Beaufort author Nicole Kelly has released her debut novel, Lament, after being inspired by the Kelly Gang story and her career as a teacher.
Ms Kelly, no relation, taught in Ballarat for 10 years and grew up in north-east Victoria near Wangaratta and Glenrowan, surrounded by the legends of the Kelly Gang.
Through her career as a teacher and interest in history, Ms Kelly, pictured, said she was fascinated by the story of Glenrowan teacher Thomas Curnow, who was a key figure at The Last Stand.
"In the real story, Ned let the teacher out of the inn which got them captured in the end, so my premise is if he didn't let the teacher out, what would've happened and it went from there," she said.
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"It's been a long time in the making, it's taken seven years to get published. I started it while I was on maternity leave with my first child and got the idea for the book then it took a bit longer than that."
In 2019, Ms Kelly's story finished second in the Hawkeye Manuscript Development Prize, narrowly missing out on a publishing contract, but shortly after she was contacted by the Queensland publisher who wanted to release the book.
"There was a lot of drafting and editing involved because I have no degree in creative writing or anything, it really was from a love of writing and being a prolific reader so there was a lot of drafting to get it right," she said.
"The whole thing has been a massive learning experience, I started tinkering around with writing but in the last two years, I thought it was time to get serious about it because otherwise it doesn't happen.
"Over the last two years, I've published some short stories and won competitions and now have had the book published so it makes you know you're on the right track.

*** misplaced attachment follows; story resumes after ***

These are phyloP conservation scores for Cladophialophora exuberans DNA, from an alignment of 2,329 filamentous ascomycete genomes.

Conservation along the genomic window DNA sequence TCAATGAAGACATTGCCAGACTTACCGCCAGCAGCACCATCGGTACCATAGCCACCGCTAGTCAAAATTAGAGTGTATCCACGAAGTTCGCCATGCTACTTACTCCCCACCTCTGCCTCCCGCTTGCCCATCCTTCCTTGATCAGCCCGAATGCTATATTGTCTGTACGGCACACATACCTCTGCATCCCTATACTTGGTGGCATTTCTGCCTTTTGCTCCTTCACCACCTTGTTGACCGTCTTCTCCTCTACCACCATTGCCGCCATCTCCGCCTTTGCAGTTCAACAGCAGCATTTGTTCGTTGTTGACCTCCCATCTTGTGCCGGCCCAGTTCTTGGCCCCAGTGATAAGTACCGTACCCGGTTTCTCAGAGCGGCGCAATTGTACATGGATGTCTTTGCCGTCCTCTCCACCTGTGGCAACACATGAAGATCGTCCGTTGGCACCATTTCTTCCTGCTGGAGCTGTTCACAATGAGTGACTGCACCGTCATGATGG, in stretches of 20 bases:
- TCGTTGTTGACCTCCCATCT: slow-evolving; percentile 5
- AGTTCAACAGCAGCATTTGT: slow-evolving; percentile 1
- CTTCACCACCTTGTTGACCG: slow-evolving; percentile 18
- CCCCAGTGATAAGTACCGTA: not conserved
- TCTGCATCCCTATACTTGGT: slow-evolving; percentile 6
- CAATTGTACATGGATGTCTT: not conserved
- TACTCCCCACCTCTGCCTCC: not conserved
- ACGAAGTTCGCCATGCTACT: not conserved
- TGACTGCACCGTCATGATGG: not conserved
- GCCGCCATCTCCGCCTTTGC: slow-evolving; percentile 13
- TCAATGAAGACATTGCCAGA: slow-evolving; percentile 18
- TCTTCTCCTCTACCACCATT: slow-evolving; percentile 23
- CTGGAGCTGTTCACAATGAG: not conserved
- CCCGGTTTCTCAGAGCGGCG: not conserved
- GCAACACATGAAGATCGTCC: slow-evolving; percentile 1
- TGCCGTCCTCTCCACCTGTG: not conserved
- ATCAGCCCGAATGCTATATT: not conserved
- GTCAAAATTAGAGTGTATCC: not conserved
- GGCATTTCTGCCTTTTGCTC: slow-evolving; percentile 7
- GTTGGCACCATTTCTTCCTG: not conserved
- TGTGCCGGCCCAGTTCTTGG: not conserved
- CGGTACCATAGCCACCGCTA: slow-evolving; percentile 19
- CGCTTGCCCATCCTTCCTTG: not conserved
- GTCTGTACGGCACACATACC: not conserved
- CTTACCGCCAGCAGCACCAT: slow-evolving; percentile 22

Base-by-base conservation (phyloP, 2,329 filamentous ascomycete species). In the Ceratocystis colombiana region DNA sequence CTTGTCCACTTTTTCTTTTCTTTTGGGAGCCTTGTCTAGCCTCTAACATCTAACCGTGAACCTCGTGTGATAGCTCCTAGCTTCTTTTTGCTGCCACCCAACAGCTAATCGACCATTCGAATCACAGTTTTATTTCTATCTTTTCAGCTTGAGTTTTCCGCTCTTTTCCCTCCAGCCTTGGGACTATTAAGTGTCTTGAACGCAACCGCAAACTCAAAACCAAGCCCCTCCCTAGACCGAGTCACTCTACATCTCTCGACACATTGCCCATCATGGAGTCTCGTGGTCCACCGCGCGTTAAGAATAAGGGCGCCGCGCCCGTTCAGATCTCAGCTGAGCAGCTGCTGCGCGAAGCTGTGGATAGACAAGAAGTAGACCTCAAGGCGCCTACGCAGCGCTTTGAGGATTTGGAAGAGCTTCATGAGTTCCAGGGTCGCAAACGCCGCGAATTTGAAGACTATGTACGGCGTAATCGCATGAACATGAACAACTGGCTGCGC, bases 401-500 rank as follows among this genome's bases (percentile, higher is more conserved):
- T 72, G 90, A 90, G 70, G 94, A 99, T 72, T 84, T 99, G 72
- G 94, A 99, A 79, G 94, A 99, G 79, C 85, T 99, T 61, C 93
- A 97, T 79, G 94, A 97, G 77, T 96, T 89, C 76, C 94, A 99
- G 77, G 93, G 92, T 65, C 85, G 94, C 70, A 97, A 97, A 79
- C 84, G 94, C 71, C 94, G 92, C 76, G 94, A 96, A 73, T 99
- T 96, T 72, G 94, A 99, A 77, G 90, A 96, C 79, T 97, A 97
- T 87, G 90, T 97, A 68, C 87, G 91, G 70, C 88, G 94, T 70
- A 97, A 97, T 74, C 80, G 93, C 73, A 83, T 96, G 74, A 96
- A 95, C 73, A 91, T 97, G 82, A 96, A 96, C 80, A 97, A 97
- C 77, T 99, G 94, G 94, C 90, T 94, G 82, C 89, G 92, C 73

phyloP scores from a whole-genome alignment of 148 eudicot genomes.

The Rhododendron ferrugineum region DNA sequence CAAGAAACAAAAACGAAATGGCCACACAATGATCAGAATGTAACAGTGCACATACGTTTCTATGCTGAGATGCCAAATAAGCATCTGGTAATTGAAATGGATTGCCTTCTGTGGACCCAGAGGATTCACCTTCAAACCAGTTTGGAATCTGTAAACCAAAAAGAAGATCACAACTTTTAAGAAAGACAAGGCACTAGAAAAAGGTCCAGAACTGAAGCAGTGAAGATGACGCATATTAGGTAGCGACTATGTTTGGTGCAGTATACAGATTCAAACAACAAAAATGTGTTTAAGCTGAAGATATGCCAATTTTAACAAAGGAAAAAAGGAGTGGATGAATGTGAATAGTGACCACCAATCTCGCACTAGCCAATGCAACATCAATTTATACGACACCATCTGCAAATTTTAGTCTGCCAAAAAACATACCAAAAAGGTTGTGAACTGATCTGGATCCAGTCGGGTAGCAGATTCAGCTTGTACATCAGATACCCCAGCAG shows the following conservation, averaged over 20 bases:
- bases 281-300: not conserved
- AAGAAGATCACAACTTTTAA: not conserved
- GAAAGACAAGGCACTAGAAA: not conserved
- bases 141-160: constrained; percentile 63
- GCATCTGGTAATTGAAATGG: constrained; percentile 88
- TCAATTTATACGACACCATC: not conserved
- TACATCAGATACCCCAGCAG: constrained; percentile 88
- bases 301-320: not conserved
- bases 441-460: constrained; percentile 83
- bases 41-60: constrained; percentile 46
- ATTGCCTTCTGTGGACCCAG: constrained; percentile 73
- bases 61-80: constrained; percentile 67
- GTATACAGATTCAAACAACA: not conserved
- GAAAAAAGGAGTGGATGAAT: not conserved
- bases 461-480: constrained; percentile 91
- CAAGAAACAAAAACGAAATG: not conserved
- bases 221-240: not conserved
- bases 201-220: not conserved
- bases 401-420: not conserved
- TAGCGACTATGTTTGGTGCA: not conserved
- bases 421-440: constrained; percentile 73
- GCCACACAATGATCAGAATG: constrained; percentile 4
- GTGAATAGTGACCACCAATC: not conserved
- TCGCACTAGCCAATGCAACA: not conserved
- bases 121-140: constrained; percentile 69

"It's great to have that feedback because writing is a solitary passion and you can overanalyse it, so getting that feedback that other people like what you're writing is really positive."
Ms Kelly, who is also a Ballarat Writers committee member, said it was important to connect with other regional writers and support regional bookshops.
"There's a really supportive writing community on Twitter as well with people going through the same trials and tribulations. Ballarat Writers is great for sending out their newsletters to give you a pump up about competitions or events so it's nice to know that you're not so alone," she said.
"It's incredibly difficult to get into bookshops so I wanted to make really positive relationships with the bookshops I was in.
"Being in regional bookshops means I can also support them, I've done signings and plan to do some in Beaufort and at Collins in Ballarat so for them to support me and for me to support them is really important and has been really lovely."